thoughts

The Silent Revolutionary and a Poem about Scrap Paper

Are poets revolutionary?

I’ve always wondered the intentions of poetry. Was it a representation of the world? Or do poets, through our writing, change the world to what it should represent?

Then again, maybe I’m thinking too big. I should focus on myself. An entire universe lives within my skin. Me as insignificant as the moon in a galaxy of stars.

I ask myself: can I write a love poem?

Not for anyone else but me. Would that be narcissistic even when devoid of love? I want to tell myself I’m happy and mean it. As opposed to feeling a sense of guilt. It’s like the words I speak are a blasphemous prayer to a god who must be overwhelmed.

If thunderstorms are temper tantrums, then a natural disaster is god having a mental breakdown. And it seems he’s having a lot lately. In fact, I think I should write about it. Find some similarities between the rain and me. Maybe then, I’ll feel this connection to god that has been a stranger. Being a poet is my way of reaching out to a forgotten friend.

But it’s not all bad. Through all the world’s ills, the most important thing I’ve done was love my poetry again.

For a while, I hated seeing my voice written on the page. Becoming so addicted to editing, I never wanted to show my poetry. And to think, I wouldn’t have created this blog or published my poetry book, had I allowed myself to continue falling down that long spiral to absolute nowhere.

If you ask me? I’d say poetry has been therapeutic.

And sometimes, I actually mean it when I say it. What I think poetry has become is a diary. I have a secret that I’m afraid to say. So poetry is how I express the words I cannot speak. This way, I can take something complex and simplify it. Make the unexplainable understandable.

Poetry is a language that is learned through the heart.

It’s not something to be read, but felt. A cry for help through humor or a comedy born of tragedy– poetry is only limited to how open the poet chooses to be. And from this, I’ve discovered my secret.

How I hate that poetry isn’t intended for the poet. Once it’s read, the words are no longer mine. Poetry is the heart and the poet is the body, poked and prodded. You focus on the poetry and forget the poet exists.

However, it’s not your fault. We’re taught to be careless. And in carelessness breads arrogance. We want to see ourselves in everything. Even in what doesn’t belong to us. Poetry is always taken from its owner. This is how a poet can understand the meanings of words that seem similar.

For example, the difference between a refugee and a wanderer is dependent upon two questions: why they left and where they’re going. That is to say, a poet finds inspiration from being lost or searching for something. Either way, the journey isn’t easy.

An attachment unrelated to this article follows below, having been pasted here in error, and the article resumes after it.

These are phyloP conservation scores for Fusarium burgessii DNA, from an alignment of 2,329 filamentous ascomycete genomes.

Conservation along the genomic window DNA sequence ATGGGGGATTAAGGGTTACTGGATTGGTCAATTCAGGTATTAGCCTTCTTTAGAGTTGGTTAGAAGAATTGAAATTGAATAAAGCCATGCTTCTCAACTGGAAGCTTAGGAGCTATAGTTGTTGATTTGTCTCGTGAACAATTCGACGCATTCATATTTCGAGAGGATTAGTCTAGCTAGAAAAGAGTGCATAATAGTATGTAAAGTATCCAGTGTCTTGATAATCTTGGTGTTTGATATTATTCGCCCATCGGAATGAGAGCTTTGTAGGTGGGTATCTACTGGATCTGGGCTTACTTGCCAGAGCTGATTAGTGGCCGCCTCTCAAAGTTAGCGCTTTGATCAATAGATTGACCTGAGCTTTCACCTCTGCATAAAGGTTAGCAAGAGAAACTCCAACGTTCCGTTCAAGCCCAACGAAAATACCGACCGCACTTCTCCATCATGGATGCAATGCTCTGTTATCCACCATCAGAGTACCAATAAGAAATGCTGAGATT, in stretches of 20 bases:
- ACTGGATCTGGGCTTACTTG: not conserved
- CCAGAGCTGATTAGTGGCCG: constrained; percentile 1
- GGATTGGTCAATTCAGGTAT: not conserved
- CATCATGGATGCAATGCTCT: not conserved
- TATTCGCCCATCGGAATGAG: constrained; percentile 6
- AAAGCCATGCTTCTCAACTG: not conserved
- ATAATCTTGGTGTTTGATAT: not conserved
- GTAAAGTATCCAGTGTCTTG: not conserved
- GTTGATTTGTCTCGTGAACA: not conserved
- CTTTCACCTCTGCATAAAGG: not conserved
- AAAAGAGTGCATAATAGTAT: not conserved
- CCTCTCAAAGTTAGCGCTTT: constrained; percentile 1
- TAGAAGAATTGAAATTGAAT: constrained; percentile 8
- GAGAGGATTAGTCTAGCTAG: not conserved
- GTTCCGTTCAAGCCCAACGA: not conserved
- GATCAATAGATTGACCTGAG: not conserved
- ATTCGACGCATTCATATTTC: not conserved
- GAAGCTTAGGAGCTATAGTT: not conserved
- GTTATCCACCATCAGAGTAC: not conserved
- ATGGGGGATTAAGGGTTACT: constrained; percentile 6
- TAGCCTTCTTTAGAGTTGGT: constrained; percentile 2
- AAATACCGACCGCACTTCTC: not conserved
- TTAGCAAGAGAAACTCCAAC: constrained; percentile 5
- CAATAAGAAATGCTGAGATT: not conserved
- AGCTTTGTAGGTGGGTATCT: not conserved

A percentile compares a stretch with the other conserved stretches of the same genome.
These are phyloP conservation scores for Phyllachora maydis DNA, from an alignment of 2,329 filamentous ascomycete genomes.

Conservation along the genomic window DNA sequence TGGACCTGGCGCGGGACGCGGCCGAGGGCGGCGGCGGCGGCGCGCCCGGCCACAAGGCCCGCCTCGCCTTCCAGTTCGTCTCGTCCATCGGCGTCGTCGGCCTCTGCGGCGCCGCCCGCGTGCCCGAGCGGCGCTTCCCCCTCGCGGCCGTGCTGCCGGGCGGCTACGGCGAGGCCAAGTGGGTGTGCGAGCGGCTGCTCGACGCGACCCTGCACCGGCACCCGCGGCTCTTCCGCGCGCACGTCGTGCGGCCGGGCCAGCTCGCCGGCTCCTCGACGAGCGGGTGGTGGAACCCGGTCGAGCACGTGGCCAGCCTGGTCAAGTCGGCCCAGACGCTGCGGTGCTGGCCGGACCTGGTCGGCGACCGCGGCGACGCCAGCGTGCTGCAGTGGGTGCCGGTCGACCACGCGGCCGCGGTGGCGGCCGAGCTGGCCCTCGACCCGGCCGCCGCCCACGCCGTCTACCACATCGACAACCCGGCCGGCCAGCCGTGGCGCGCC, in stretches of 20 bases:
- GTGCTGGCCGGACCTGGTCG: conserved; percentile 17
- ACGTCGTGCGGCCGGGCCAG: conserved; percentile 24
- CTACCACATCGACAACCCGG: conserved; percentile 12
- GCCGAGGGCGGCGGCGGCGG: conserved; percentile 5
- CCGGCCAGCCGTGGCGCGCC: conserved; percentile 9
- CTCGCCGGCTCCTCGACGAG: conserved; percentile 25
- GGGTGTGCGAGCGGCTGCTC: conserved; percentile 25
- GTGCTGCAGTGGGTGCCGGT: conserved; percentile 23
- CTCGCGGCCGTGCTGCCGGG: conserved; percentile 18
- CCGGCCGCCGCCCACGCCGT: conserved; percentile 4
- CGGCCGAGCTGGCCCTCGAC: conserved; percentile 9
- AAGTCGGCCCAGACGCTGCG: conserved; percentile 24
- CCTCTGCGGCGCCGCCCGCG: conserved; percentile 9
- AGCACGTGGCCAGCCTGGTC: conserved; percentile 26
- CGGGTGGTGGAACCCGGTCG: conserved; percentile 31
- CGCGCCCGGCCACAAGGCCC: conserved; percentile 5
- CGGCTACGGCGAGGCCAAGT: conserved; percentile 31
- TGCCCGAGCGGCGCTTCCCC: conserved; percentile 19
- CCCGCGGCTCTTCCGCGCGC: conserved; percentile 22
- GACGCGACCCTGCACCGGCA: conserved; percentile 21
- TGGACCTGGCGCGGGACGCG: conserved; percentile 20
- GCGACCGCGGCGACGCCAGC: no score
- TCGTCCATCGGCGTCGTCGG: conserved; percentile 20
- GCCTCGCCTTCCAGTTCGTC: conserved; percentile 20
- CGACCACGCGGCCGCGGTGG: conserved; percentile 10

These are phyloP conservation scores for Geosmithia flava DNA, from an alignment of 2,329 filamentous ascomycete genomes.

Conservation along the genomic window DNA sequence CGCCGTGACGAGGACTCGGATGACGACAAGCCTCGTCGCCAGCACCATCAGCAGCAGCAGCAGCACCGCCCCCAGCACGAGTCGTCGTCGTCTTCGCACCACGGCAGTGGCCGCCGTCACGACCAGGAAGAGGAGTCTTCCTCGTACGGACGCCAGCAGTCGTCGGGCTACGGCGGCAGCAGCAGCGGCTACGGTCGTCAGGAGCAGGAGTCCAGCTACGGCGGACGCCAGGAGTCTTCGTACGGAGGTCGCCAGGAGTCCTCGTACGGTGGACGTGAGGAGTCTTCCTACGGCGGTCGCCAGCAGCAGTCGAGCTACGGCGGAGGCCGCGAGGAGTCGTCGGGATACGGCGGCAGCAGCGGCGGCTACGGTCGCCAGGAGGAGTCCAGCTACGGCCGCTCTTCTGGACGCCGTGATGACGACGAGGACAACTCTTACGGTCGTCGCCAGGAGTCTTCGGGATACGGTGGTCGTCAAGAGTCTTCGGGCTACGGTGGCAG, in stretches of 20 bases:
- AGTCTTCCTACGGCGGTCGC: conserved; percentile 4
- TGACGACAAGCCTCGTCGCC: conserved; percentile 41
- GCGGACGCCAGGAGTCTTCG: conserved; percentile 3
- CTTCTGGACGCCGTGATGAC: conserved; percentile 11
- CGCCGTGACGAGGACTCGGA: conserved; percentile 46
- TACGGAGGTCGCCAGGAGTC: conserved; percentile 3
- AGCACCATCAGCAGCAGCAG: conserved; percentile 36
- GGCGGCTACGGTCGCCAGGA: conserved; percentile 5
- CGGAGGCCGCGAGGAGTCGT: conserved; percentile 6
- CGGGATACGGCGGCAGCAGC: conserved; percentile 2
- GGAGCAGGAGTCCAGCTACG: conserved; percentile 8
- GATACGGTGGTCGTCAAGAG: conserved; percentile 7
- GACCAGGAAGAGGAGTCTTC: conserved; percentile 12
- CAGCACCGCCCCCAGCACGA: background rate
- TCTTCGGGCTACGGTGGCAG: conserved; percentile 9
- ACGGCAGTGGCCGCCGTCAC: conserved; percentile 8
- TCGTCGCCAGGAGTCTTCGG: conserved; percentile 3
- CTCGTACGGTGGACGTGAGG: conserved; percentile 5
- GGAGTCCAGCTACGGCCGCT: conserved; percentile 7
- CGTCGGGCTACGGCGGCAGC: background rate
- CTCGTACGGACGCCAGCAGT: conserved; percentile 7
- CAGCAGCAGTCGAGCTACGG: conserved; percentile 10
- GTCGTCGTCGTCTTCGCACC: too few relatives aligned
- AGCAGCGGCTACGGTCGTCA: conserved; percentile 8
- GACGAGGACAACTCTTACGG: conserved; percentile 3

Of course, no one cares of a poet’s dedication to the craft. We uncover love through suffering– not all of which is our own. This is how we know that love requires sacrifice. We allow ourselves to be wounded in order to reveal the pain that needs healing.

And fear is born this way. When writing poetry, we know it must end. It’s like we write to obtain a sense of immortality. This way, we’ll be remembered even after the poem is finished.

I ask you: what’s wrong with being scrap paper? Or why does poetry have to be read for poets to be respected?

Since you value a good poem, we’ll fictionalize anything. Create ourselves as the protagonists we want you to love. Even if it’s at the expense of our own character.

For me, I’ve found power in scrap paper. It’s why I aspired to be a poet ever since I picked up a pencil. Writing is the closest I’ve felt to being immortal. I’m able to create anything I want from nothing. Tell my story using my own words in however way I want to use them. Instead of writing poetry, I’m able to embody it.

But the world isn’t as liberating.

Sometimes, I ask what’s the point of having scrap paper? A pencil running out of led is useless. And this is my fear.

Instead of an ending, I become afraid of not finishing. What happens to the poem if it’s stopped mid-sentence? Does someone continue where I left off? Is it possible to understand intent when it’s not fully written?

All I desire is to hold no meaning. I’m a radical in my thinking. Wanting to live in a world where worth isn’t depended upon anything outside myself. The more I write, I realize how selfish I really am. I hate how we define poetry: that it cannot be a poem if no one can decipher its meaning.

I’ve allowed myself to be limited. For too long, I’ve settled with being a pretty phrase in a poem. Someone else is telling me who I am. This is no way to live– a poet trapped in someone else’s poetry.

Why do I need to be defined? Instead of poetry, I want to be scrap paper. There’s limitless possibilities of what I can write in the white spaces. Finally, I can write a love poem and actually like it. Not because of the words, but simply because I wrote it.

So yes, poetry is revolutionary.

When I say I love myself, I want to

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2 thoughts on “The Silent Revolutionary and a Poem about Scrap Paper”

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